The year 2016 was an extraordinary one for high profile cyber attacks – Spotify saw their 4th hack within 2 years in February, more than 68 million Dropbox accounts were stolen in August, Yahoo had 500 million of its accounts hacked in September, and most recently, Dailymotion had user details leaked from more than 85 million of its accounts.
An obvious pattern can be drawn here: a breach or attack on one’s systems can catch even the biggest of companies off guard. So why is it that year after year, companies continue to be attacked?
The reality is that attacks continue because cyber security is not static. Constantly changing, and now entering a new era of possibilities, the consequences of an attack, the perpetrators, and potential victims are no longer what they used to be.
The Evolving Faces Of Cyber Threats And Cyber Security
Cyber security is a complex topic for many.
Gone are the days where changing our passwords regularly, or getting some antivirus programme were sufficient measures. The cyber threat landscape is rapidly changing, and leaving cyber security to just any service provider is no longer an option.
The financial costs in the aftermath of a cyber attack are becoming bigger hurdles for companies to overcome.
Research involving interviews with more than a thousand security and IT professionals revealed that the average annual loss per company worldwide due to cybercrime has grown to a whopping US$9.5 million – and the figures are only looking to increase in time to come.
Attackers are getting also more creative with their methods.
With how lucrative cybercrime has become, it’s no wonder hackers aren’t just targeting big brands anymore. “Crime as a service”, identified by the Information Security Forum as the top cyber threat for 2017, is basically a hit squad engaged by anyone willing to pay to wreck someone else’s digital properties. Organised crime rings serve up a menu of services such as “on-demand distributed denial-of-service attacks” and “bulletproof hosting” to support malware attacks.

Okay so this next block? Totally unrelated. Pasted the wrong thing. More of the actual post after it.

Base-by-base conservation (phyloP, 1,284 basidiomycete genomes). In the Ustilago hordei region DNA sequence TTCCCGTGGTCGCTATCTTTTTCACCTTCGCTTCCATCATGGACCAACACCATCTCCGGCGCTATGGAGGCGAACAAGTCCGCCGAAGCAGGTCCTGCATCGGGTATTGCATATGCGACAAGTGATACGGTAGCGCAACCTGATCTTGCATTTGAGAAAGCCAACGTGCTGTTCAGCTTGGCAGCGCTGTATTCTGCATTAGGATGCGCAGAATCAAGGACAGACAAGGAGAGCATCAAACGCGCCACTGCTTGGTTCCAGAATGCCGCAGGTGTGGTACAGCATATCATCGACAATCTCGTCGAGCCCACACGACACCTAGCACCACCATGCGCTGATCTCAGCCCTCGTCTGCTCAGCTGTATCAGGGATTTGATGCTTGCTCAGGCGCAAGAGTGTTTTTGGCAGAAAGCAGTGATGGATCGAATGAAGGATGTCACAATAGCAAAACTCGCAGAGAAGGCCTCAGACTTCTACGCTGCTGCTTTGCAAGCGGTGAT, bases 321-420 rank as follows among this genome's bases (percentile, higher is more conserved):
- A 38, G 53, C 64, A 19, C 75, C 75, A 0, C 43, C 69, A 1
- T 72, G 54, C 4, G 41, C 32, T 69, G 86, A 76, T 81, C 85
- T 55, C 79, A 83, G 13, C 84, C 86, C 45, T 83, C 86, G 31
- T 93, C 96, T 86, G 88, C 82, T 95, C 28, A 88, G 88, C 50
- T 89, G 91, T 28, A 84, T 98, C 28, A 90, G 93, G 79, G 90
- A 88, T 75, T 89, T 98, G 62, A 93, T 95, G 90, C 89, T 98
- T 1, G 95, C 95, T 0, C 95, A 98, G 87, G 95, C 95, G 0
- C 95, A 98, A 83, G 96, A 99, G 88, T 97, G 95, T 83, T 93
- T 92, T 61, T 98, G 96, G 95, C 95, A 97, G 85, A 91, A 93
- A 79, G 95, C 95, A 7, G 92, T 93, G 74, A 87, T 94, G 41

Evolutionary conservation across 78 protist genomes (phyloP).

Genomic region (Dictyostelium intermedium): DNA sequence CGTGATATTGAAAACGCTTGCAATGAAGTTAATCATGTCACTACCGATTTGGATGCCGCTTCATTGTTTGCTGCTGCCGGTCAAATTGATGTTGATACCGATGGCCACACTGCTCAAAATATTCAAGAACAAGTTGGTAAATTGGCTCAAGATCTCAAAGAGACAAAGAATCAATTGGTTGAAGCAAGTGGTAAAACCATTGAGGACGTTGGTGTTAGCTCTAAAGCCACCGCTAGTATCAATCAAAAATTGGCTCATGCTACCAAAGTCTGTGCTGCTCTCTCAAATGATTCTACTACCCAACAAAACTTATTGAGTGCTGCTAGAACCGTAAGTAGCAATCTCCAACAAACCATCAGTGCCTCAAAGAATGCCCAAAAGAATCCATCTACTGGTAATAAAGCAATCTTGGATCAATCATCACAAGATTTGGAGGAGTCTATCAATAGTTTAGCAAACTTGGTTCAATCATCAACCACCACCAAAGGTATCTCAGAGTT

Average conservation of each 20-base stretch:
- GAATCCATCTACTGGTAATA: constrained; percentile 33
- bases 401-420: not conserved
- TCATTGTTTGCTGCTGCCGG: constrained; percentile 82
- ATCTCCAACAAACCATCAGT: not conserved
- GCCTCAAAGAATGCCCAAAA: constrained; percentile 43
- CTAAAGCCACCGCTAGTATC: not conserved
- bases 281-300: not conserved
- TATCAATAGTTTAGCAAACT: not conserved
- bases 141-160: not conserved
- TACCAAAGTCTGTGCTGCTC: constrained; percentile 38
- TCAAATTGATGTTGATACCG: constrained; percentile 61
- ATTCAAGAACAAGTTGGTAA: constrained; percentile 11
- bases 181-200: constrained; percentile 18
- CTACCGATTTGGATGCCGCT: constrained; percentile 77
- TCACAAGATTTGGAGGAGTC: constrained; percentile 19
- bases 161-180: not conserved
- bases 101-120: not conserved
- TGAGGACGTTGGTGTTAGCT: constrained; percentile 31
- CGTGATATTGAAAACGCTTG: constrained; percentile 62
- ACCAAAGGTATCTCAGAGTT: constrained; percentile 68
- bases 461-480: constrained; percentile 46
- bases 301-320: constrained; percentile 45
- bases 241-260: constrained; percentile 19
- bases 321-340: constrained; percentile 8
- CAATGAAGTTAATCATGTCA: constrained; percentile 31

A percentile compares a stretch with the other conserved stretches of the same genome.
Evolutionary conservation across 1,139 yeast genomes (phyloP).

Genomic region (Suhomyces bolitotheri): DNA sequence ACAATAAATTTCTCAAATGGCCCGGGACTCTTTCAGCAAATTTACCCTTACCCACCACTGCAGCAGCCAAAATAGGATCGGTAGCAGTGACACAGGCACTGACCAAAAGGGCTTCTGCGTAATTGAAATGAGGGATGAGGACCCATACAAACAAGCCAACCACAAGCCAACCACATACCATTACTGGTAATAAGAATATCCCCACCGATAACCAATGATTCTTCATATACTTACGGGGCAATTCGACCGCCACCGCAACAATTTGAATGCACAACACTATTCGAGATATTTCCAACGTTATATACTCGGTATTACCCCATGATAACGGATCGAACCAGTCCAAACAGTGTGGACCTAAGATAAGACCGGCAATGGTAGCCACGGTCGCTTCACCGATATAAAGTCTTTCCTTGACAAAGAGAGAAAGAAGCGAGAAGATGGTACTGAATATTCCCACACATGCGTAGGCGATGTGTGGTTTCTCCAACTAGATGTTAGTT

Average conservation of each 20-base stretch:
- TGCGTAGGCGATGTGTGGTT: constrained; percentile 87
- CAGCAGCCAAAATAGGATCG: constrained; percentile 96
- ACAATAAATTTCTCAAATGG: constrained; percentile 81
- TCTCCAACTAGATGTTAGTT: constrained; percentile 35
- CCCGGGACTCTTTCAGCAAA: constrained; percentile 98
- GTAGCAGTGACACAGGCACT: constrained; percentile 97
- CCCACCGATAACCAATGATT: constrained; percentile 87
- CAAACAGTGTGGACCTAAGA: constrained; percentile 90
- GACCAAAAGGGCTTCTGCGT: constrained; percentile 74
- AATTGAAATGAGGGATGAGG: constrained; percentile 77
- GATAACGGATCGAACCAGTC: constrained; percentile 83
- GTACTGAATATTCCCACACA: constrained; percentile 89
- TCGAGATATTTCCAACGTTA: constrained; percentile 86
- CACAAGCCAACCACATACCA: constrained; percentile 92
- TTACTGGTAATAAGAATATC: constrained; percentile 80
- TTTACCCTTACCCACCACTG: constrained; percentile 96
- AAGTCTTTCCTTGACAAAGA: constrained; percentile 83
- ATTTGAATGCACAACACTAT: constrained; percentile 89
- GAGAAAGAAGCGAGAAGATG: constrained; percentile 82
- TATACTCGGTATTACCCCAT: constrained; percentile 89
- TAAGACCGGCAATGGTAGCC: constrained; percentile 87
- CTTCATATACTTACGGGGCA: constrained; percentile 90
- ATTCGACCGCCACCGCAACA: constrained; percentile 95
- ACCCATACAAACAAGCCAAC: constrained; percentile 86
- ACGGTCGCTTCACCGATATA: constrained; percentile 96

In this new age of ultra connectivity, individuals live a large proportion of their lives online, many enterprises have migrated their main operations to the Web, and even our daily tasks now are increasingly automated via machine-to-machine communication in connected devices and the Internet of Things (IoT). While integral to our Smart Homes/Smart Nation initiative, increasingly widespread adoption of IoT also offers new inroads for hackers to exploit.
In fact, the massive distributed denial-of-service (DDoS) attack in October (which resulted in outages to websites and services like Twitter, PayPal, Amazon, Reddit, Netflix and Spotify) was allegedly caused by malware-infected IoT devices – like routers, security cameras and even DVRs.
While greater connectivity provides a great amount of convenience to us, more emphasis needs to be placed on securing the increasing number of exposed connections and consistently updating our security systems.
The Need For Up-To-Date And Relevant Cyber Security
However, investing in cyber security can feel like a conundrum – from large enterprises which give up thinking they have too many holes to plug, to smaller businesses without the manpower and financial capability to keep up with ever-changing measures.
Unfortunately, cyber threats don’t discriminate between companies big or small. The phrase “prevention is better than the cure” rings true for all, and investing in a cyber security service that understands the needs of this day and age will go a long way in saving losses incurred in a potential breach.